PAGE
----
- The meaning of all that stuff in brackets next to each route, i.e. [160/5]. Answer: the left side of the slash is the administrative distance (AD) and the right side is the route metric.
For a more in-depth review, study the Cisco command reference for show ip route and related commands.
You should know what a default route is and how to configure one. You also know when it is appropriate to use them (on edge routers or routers with only one connection to the rest of the network, and thus only one route to anything). You should also know that a default route’s main benefit is to reduce the number of routes in the routing table.
You should be familiar with the concept of route redistribution, its purpose, and how it is configured. You should also know how to alter the default behavior of route redistribution by using distribution lists. Make sure that you understand to use an access list to control the redistribution, but apply the list as a distribute list under the configuration of the routing protocol as shown below (taken from show run). In this example, we have instructed the router to only redistribute the network 0.0.0.0 and 10.108.0.0. and deny everything else:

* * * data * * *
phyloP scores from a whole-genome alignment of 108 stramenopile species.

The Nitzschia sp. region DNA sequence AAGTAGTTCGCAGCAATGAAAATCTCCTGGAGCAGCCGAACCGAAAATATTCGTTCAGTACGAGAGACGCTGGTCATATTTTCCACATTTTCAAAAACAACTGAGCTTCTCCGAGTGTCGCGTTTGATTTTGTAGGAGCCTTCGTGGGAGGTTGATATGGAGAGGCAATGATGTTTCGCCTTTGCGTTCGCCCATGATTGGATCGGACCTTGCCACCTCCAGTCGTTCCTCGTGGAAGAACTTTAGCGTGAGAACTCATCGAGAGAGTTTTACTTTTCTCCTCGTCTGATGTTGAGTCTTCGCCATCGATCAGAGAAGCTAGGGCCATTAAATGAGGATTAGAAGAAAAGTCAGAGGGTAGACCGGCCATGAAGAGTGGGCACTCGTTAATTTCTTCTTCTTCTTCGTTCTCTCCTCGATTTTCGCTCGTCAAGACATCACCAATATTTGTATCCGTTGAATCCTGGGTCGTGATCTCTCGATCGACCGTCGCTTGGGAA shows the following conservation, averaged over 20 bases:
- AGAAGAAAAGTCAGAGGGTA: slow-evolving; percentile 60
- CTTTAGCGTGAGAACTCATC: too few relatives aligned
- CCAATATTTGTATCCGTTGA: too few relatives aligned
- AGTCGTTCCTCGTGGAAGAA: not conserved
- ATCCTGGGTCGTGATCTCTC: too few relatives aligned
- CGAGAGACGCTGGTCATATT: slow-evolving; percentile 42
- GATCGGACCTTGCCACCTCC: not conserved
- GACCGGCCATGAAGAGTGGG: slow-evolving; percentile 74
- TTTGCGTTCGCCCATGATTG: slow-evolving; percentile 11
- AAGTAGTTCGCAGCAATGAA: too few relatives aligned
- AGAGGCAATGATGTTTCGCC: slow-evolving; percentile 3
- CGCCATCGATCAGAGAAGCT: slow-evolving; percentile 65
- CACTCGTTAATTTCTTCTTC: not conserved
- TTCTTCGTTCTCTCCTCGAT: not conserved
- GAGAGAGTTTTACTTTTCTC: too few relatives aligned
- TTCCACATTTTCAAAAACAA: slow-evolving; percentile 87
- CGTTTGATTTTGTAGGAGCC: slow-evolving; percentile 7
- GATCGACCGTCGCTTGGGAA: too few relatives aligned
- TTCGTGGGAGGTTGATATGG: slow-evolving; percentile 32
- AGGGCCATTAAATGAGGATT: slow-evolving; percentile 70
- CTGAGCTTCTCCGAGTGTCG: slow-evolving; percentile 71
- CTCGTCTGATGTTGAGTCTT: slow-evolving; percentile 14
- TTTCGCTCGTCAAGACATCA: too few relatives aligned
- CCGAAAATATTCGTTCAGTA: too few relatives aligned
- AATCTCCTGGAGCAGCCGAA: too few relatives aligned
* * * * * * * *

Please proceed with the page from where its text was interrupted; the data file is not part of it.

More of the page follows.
access-list 10 permit 0.0.0.0
access-list 10 permit 10.108.0.0
access-list 10 deny 0.0.0.0 255.255.255.255
router eigrp 1
distribute-list 10 in
You should understand basic operation of the internals of the router. Specifically, you should know what the following terms and concepts mean, how they all work together, and what is stored in each location:
• Running configuration
• Startup configuration
You should be familiar with possible ports you might find on a router (Serial, BRI, FastEthernet, etc.), and what type of cable is required to connect various devices (straight-through, crossover, rollover/console). (This is also covered in Objective 2.)